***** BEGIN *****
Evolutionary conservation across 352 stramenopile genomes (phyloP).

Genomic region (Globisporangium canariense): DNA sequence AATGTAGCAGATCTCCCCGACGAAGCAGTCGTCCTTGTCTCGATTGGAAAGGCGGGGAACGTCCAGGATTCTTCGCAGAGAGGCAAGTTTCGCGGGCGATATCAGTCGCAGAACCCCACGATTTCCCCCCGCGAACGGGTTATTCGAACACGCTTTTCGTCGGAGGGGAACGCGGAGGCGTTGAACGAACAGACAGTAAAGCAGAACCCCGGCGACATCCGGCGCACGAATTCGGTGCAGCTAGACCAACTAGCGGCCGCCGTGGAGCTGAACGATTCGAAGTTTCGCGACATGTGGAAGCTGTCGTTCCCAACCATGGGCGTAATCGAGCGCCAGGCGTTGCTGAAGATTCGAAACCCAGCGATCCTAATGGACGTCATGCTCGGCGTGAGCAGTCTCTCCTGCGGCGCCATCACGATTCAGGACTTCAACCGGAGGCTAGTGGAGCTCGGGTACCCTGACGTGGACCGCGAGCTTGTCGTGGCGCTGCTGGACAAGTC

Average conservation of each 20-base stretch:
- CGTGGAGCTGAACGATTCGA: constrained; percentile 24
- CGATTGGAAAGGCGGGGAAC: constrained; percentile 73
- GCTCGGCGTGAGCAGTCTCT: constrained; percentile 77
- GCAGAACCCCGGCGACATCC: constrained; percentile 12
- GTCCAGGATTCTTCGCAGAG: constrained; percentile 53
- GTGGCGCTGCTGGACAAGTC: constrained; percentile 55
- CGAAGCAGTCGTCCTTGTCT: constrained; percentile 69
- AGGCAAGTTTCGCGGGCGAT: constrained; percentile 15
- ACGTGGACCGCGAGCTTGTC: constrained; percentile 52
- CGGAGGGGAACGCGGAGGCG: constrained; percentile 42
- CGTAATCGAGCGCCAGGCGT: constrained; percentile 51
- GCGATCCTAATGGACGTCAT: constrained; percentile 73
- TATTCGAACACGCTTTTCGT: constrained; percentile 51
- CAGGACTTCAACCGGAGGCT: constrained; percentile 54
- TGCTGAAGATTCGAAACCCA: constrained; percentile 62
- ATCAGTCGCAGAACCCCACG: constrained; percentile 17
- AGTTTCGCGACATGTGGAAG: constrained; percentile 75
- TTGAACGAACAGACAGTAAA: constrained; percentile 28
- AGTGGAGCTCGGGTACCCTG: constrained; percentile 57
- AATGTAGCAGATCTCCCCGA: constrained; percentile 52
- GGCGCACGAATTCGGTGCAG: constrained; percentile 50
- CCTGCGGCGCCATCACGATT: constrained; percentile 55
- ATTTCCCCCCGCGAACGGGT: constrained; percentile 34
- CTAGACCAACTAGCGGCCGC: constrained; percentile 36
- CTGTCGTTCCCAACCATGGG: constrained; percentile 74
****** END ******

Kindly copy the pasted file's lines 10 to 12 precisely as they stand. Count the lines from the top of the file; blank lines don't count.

- CGAAGCAGTCGTCCTTGTCT: constrained; percentile 69
- AGGCAAGTTTCGCGGGCGAT: constrained; percentile 15
- ACGTGGACCGCGAGCTTGTC: constrained; percentile 52